People living in the United States who believe, or know, they are COVID-19 positive are more likely to lie about their physical distancing practices when compared to people who believe they are free of the virus, new Brock University research has found.
Although rates of lie-telling are fairly high, concealment drops in older populations and among those who are community-oriented, says the Brock study “Dishonesty during a pandemic: The concealment of COVID-19 information.”
“This study highlights the difficulties in trying to accurately track and prevent the spread of the virus,” says PhD student Alison O’Connor, who co-authored the study with her supervisor, Associate Professor of Psychology Angela Evans.
“In accurately tracking COVID experiences and COVID rates during the pandemic, we’re relying on people honestly disclosing this information,” O’Connor says.
Participating in the research were 451 adults ages 20 to 82 years living in the U.S. Most identified as having a post-secondary education.
Through an online questionnaire, O’Connor and Evans asked participants about their physical distancing practices, COVID-19 symptoms and status, whether they’ve been instructed to quarantine, and their moral evaluations of others’ COVID-19 concealment.
Participants were asked a series of questions to determine if they had concealed any of their COVID-19 behaviours. They also completed the Communal Orientation Scale to measure the extent to which they believe that they should help others and that others’ needs are important.
- 34 per cent of COVID-19 positive participants had denied having symptoms when asked by others; 55 per cent reported some level of concealment of their symptoms
- 25 per cent of participants reported some level of concealment of their physical distancing practices; those with COVID-19 had higher physical distancing concealment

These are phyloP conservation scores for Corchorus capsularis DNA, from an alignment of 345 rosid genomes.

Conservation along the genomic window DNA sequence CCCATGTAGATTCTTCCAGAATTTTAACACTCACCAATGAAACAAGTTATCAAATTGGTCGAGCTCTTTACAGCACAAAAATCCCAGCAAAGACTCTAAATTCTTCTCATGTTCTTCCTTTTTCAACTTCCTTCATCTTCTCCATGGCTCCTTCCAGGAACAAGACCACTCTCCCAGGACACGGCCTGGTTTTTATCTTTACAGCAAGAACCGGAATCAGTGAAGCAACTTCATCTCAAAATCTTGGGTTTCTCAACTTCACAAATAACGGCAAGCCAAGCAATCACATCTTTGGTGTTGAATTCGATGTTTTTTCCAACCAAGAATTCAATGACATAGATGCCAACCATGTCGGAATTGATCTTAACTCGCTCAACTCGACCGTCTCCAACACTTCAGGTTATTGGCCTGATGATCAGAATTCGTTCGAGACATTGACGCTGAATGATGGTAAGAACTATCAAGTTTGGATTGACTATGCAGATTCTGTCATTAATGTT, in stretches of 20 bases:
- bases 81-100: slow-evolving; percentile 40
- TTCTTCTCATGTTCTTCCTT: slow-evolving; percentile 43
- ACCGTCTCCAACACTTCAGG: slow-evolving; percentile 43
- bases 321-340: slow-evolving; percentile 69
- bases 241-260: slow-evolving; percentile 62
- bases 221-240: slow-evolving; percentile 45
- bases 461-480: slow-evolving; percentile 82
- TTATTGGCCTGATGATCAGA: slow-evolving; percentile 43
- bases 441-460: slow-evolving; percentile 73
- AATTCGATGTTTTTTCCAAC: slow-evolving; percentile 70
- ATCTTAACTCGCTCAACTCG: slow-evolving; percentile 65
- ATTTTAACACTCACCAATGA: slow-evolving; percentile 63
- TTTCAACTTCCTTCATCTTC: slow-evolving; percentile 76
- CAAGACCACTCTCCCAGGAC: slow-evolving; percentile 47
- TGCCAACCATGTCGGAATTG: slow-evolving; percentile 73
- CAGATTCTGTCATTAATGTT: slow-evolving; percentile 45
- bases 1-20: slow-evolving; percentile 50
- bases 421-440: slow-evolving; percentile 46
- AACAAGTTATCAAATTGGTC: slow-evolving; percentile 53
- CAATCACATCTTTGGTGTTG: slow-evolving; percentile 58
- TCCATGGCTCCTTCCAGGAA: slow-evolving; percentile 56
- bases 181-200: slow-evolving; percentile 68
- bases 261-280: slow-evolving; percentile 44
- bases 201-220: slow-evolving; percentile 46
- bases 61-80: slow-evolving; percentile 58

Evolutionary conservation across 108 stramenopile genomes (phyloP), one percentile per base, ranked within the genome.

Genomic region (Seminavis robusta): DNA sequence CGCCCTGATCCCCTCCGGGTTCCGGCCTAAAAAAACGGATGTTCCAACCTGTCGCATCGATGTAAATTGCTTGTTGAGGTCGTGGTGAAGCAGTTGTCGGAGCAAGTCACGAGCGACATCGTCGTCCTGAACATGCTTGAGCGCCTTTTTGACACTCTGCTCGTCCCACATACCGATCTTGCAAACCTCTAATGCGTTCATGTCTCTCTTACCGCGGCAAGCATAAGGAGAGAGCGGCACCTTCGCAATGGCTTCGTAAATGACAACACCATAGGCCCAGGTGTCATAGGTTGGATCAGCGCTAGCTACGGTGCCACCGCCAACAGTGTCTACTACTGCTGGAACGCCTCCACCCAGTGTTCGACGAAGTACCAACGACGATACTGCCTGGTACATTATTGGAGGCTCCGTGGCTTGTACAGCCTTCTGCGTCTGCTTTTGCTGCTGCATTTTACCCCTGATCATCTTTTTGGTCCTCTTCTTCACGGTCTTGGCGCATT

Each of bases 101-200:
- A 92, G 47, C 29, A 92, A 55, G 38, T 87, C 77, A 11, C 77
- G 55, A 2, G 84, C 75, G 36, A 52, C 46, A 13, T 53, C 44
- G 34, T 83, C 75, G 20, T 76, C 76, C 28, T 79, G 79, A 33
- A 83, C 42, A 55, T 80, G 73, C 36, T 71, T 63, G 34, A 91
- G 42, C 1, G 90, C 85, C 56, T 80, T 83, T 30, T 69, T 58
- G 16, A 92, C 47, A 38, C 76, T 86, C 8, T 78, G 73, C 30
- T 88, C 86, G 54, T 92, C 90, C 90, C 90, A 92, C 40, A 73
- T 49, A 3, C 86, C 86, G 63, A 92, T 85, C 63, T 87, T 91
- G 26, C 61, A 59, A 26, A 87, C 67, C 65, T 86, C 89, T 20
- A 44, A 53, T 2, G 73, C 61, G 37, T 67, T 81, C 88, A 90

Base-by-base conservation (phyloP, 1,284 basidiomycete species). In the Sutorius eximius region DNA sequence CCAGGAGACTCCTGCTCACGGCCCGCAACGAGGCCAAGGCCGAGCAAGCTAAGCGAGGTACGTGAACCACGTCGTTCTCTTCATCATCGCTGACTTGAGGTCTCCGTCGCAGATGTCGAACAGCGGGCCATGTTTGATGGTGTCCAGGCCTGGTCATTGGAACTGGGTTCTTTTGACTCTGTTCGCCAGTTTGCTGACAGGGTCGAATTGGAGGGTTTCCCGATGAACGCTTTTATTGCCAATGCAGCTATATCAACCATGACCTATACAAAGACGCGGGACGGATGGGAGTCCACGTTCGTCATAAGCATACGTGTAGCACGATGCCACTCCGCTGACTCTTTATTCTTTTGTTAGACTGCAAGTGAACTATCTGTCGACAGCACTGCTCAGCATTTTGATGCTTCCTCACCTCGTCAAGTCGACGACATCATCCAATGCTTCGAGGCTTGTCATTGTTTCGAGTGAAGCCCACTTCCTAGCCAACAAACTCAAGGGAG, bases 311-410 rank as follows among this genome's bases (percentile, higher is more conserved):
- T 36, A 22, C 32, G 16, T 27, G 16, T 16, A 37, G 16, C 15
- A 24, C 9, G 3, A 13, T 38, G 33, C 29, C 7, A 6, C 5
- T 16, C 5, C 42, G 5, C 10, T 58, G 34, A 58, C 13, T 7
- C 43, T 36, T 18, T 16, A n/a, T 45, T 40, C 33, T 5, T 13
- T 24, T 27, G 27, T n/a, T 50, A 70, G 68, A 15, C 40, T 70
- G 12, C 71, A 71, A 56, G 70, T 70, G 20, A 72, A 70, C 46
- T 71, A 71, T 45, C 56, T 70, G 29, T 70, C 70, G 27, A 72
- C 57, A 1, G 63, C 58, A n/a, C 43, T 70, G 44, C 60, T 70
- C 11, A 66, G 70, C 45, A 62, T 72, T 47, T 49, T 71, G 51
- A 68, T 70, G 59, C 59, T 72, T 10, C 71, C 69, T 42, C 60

- 53 per cent of COVID-19 positive participants denied needing to quarantine when asked by others
- those who concealed their own COVID-19 status and behaviours were less critical of others for doing so
- females were more readily disclosing health symptoms during this pandemic compared to males
- older adults and those who scored higher on the Communal Orientation Scale were more honest about their COVID-19 status and behaviours
O’Connor says people may tell “health-related lies” such as what the research has uncovered to avoid stigma, judgement and social repercussions, especially if they haven’t followed COVID-19 protocols.
“It can be hard to disclose health information, especially during this uncertain time,” she says. “Sometimes, psychologically we may feel safer to conceal or lie about something to protect ourselves.”
O’Connor says she hopes the research will lead to discussions and programs that will support people in disclosing their sensitive health information and overcoming anxieties in doing so. This could extend beyond COVID-19 to other physical and mental health conditions.
“It’s important to not necessarily blame people who are concealing this information, but to understand the barriers that are there from preventing them from telling the truth,” says O’Connor.
Although a similar study hasn’t yet been conducted in Canada, she expects “there would be a similar pattern of lie-telling among Canadians.
Evans says that, given their research finding that community-oriented people tend to lie less about their COVID-19 experiences, “it’s possible that governments and campaigns promoting togetherness and collectivity would have lower lie-telling rates.”
“An important next step may be to explore the effect of different pandemic procedures on disclosures to help us to better understand potential differences in lie-telling across countries,” says O’Connor.
The research, funded by the Social Sciences and Humanities Research Council of Canada (SSHRC), was published August 17 in the Journal of Health Psychology.